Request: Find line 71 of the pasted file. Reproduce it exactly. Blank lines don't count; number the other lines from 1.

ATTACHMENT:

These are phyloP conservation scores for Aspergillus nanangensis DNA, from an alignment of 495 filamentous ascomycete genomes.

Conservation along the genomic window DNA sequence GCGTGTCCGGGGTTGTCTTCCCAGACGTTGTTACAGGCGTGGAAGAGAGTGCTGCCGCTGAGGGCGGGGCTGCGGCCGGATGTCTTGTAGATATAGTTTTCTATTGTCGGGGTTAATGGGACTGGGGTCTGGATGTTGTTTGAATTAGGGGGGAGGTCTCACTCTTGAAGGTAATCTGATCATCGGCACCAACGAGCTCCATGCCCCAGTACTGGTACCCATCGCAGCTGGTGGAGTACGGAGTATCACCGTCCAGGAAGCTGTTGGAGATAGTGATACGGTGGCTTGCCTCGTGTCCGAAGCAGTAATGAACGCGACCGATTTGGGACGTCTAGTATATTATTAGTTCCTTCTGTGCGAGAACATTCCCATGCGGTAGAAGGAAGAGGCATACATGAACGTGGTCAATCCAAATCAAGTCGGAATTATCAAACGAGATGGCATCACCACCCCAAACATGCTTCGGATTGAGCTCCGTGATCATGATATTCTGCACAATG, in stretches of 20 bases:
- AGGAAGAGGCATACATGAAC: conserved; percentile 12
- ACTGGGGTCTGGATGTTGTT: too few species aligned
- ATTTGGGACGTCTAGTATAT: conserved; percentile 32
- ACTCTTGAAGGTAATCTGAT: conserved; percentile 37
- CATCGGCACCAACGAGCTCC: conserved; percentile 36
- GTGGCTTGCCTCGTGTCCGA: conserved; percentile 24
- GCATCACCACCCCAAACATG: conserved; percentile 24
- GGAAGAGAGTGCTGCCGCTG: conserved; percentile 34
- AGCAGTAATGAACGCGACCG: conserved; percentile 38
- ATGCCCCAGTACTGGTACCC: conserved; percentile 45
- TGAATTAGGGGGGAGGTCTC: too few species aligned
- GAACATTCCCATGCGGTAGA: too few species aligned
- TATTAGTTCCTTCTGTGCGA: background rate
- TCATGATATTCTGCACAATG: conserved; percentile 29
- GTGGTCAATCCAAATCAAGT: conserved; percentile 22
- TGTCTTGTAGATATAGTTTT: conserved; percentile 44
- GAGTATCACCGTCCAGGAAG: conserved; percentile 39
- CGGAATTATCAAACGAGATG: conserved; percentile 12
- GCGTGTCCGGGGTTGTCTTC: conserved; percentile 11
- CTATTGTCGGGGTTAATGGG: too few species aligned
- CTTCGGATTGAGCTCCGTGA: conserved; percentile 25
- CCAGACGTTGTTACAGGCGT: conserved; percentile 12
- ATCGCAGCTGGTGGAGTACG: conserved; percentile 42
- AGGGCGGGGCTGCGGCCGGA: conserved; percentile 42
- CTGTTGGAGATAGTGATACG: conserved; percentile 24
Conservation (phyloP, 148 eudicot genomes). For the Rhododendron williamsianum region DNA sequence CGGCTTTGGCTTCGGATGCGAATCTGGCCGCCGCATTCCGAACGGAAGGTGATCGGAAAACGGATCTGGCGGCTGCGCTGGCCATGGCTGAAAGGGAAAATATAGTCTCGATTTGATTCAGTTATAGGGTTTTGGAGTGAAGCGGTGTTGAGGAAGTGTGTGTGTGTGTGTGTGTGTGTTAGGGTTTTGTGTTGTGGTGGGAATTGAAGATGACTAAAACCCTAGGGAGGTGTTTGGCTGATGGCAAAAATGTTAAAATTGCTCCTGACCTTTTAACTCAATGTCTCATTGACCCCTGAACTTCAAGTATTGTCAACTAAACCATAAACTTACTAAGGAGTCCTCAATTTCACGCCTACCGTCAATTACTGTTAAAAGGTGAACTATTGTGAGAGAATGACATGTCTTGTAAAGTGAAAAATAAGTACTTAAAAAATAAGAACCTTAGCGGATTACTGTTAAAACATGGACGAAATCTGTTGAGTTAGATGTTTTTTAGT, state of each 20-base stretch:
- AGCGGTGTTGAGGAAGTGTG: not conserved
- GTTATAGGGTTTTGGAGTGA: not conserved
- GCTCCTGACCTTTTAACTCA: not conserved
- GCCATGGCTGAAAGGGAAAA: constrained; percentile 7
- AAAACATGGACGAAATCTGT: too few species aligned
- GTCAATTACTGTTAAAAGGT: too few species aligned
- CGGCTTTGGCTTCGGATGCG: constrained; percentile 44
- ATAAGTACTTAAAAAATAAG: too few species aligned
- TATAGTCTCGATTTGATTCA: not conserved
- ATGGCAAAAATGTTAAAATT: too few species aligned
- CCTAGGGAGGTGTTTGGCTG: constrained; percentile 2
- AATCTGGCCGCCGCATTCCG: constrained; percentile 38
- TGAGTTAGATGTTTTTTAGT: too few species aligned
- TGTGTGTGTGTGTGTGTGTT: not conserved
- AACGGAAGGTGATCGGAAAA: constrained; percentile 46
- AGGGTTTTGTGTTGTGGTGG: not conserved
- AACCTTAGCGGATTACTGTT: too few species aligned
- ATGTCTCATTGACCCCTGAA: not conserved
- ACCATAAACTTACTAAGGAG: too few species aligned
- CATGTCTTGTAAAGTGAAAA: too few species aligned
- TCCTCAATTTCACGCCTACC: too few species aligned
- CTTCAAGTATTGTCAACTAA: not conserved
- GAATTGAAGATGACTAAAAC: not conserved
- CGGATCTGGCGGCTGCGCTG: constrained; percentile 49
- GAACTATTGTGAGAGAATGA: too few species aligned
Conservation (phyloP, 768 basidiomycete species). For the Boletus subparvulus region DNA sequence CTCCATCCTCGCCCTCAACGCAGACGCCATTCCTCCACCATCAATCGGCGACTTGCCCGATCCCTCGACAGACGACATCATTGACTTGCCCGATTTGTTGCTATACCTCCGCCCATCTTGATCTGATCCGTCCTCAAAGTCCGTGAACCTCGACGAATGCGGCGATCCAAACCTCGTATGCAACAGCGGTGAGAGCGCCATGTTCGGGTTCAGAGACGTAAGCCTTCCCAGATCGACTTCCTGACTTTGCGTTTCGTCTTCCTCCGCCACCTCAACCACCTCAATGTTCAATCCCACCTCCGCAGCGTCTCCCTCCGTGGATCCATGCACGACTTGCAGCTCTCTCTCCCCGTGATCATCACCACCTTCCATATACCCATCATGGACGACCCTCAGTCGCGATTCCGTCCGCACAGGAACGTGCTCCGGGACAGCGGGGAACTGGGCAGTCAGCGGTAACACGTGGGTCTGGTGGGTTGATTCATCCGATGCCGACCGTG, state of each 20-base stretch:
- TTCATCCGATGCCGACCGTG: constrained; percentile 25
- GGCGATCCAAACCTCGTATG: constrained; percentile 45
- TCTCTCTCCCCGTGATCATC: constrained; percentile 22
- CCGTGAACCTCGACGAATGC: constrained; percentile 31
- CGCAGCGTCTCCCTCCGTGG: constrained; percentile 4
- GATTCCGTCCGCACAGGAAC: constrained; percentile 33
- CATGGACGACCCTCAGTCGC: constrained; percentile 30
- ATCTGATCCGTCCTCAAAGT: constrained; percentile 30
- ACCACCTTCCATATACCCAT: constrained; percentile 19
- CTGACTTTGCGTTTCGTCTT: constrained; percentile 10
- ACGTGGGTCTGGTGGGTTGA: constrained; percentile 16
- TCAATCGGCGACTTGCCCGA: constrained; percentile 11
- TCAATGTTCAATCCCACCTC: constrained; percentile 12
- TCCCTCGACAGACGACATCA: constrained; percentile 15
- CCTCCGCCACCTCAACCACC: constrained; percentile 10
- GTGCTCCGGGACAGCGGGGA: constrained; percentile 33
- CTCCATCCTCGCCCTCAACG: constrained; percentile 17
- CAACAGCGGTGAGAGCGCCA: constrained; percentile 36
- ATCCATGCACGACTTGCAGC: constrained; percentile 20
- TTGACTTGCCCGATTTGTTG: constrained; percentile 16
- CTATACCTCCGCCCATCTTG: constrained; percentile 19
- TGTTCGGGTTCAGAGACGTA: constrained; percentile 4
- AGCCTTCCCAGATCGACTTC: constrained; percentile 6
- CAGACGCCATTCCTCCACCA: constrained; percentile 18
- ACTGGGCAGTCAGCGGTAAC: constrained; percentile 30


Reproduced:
- CTCCATCCTCGCCCTCAACG: constrained; percentile 17